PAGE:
AC: Revelations is not a bad game (let's face it, you just can't make a bad game when there's such a huge budget behind it), but it's more of the same. There are no significant changes since AC: Brotherhood. The game world feels very much the same (even though the locations are different), the objectives for missions and side-missions are the same and so on. To add insult to injury, the few features that were supposed to refresh the game, such as a new tower-defense type of minigame or the bomb crafting system end up being underwhelming at best and annoying at worst.

Similarly to when Brotherhood came out, Revelations just plays like a bunch of content and features that got cut out of the original AC:2 and instead of coming up with a few DLCs to wrap the story up, they released, supposedly, a whole new title. It really does feel like the same old game, with a few reskins and name changes. In addition, the main storyline is disappointingly short, probably around 5 or 6 hours and its only purpose is not to fill in the blanks in the story, but rather just get you to a cliffhanger by the end of the game so you buy Assassin's Creed 3.

Graphically, it looks a tad better than its predecessor but still somewhat disappointing when compared to other games currently on the market. On the plus side, most mid-range computers won't have much of an issue running with high settings, same as with the previous games in the franchise.

In the gameplay department, everything is pretty much left untouched. There are some new weapons and moves, like the 'hookblade' or the 'counter-steal' but they don't really add any substantial depth to the previous mechanics. Other than that, it still is a sandbox game with a ridonkulous amount of collectibles and side-missions, so if you're a completionist and like shooting for 100%, it will keep you busy for quite a few hours.

My last gripe is with the story. The ending in Assassin's Creed 2 was.. out there. The franchise started out as a very solid, entertaining and thrilling story about world conspiracies and whatnot, and suddenly it turned into something out of the mind of L. Ron Hubbard. Now, as sketchy as it might have been at the time, I thought: "Well, okay. Where are they taking this?" and decided to give them a chance. The story in Revelations just feels blatantly rushed, weak and nonsensical. It's just tidbits and glimpses of Altäir's life after the events in the original game and a cliffhanger at the end. It doesn't tie things together. It doesn't provide you with more knowledge about what happened or what's going to happen. I'm all for building up the suspense, but, yet again, it feels like Ubisoft just needed to stretch things before coming up with the next sequel and ended up with a bunch of filler instead of a solid narrative.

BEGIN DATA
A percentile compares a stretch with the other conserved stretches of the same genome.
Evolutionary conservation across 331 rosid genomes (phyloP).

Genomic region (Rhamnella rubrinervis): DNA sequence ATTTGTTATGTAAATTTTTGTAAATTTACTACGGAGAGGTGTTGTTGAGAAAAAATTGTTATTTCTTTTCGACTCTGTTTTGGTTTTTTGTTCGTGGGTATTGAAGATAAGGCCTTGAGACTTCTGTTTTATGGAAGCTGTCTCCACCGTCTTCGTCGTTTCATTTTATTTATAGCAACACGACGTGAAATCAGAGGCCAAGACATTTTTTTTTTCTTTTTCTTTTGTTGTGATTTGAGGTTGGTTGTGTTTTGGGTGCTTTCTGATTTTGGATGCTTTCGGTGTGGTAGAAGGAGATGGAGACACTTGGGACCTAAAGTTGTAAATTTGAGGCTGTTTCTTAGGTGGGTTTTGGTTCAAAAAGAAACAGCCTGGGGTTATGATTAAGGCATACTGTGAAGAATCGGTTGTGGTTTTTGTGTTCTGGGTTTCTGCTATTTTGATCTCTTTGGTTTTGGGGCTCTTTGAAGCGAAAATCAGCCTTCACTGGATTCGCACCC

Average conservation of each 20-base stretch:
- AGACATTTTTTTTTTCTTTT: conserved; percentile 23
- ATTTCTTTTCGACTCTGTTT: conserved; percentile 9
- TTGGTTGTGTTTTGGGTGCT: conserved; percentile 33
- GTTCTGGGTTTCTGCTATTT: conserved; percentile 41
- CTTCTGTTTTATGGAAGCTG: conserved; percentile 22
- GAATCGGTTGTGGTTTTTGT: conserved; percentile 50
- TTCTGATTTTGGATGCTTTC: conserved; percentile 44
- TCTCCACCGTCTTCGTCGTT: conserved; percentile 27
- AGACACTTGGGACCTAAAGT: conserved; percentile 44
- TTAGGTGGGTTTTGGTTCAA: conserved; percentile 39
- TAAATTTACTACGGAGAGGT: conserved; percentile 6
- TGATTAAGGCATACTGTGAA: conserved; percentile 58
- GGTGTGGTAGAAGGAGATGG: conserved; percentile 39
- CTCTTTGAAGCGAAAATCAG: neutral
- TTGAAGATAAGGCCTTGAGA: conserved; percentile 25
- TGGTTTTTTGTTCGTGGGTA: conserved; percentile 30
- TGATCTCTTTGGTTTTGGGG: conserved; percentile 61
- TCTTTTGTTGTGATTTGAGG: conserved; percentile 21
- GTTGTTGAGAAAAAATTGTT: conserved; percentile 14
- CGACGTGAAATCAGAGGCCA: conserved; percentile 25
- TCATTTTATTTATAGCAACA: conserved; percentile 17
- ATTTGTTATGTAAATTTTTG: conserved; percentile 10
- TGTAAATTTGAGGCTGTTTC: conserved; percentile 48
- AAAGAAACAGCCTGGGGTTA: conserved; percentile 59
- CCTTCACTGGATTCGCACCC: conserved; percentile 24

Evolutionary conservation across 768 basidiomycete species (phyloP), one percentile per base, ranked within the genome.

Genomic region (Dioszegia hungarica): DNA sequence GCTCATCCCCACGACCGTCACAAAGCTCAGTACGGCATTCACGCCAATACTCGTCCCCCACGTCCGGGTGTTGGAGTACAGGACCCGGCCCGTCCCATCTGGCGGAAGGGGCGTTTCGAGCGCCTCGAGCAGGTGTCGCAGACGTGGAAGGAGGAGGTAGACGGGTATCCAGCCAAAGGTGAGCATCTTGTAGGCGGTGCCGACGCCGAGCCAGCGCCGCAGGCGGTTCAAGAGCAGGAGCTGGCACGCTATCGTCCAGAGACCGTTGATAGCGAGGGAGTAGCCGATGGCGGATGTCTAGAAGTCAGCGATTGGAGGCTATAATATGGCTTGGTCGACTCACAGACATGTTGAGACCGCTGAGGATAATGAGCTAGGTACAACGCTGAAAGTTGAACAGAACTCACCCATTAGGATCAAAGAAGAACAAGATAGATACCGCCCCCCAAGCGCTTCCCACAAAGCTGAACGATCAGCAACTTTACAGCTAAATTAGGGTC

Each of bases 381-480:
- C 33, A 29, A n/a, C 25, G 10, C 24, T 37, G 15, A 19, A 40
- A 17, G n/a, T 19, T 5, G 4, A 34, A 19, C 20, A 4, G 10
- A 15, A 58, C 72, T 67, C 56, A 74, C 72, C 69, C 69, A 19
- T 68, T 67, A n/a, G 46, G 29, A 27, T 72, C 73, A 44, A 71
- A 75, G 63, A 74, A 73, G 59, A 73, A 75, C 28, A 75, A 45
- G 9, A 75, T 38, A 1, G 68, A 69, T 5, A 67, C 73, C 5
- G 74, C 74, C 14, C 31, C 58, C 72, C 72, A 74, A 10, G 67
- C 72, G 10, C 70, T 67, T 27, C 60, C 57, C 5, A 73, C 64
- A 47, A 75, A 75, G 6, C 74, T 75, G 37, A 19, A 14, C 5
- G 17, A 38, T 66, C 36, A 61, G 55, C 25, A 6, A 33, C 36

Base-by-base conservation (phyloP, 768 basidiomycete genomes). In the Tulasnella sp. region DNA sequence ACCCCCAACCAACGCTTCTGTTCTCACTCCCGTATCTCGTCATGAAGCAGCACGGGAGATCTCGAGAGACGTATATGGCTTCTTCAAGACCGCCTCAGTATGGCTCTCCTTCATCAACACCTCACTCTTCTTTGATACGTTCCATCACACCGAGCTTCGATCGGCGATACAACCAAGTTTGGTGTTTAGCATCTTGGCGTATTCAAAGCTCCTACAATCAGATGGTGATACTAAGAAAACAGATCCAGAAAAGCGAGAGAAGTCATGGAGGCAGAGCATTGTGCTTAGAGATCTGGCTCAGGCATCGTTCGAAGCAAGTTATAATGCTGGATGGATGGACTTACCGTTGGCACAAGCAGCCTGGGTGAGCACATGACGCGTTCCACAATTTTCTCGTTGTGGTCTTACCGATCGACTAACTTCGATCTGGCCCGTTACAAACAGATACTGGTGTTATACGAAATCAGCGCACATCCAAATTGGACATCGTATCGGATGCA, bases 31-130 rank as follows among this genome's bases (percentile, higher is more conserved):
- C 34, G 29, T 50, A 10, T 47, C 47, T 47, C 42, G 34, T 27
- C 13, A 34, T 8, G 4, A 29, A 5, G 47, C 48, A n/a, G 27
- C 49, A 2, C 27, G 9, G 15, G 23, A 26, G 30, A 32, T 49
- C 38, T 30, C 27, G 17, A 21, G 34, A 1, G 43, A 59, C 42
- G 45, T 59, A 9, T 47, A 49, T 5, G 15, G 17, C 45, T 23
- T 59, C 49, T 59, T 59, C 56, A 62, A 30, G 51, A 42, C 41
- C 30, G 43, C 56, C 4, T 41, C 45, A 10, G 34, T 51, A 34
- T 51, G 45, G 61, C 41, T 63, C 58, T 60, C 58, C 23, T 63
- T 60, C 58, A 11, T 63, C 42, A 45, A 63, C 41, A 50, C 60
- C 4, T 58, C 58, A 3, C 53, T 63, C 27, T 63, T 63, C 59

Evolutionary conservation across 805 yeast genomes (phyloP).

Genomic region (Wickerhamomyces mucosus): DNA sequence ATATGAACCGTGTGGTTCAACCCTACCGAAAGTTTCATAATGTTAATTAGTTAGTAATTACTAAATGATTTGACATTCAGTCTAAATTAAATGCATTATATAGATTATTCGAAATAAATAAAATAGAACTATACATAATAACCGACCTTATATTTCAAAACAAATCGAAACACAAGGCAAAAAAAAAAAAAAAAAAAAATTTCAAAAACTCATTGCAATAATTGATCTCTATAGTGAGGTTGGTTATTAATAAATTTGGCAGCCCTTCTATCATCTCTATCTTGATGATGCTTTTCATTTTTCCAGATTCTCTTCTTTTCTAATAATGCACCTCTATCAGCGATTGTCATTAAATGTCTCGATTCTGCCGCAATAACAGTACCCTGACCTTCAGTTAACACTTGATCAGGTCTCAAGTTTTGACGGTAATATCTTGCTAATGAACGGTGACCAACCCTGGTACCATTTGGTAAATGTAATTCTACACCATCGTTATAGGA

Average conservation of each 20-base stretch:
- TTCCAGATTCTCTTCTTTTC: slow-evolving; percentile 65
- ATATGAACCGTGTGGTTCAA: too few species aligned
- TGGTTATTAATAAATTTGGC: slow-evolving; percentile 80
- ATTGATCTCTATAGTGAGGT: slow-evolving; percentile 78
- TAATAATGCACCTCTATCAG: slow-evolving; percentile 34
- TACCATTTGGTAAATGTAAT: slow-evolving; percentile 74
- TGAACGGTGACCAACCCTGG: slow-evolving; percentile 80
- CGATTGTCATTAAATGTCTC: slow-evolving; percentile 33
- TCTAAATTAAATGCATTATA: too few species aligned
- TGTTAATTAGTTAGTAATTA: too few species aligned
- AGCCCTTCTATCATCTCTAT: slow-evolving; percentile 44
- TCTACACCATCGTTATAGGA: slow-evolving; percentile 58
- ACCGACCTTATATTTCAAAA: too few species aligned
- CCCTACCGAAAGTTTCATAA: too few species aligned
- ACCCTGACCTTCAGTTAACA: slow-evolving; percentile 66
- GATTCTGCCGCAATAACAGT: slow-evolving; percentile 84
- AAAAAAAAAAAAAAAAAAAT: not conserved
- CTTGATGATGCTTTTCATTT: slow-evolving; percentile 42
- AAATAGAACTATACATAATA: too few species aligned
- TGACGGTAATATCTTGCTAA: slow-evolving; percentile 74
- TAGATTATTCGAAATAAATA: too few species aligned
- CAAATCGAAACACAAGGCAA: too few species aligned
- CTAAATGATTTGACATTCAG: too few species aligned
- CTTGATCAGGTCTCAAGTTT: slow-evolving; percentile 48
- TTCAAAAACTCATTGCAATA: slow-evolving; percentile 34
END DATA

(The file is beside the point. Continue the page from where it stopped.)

In closing, Assassin's Creed: Revelations just feels like a very safe bet on Ubisoft's side to keep capitalizing on a product they know it works while at the same time cramming a bunch of superficial new features to sell it as new and improved. It's nothing exciting, innovative or memorable, but if you liked the previous games, chances are you'll enjoy this one.

If you're a fan of the franchise and want to find out more about the story/lore behind it, by all means, go ahead and play this one, but don't expect a different game.

7 / 10 due to lack of originality.

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Release Date:

15 November 2011 (USA) See more »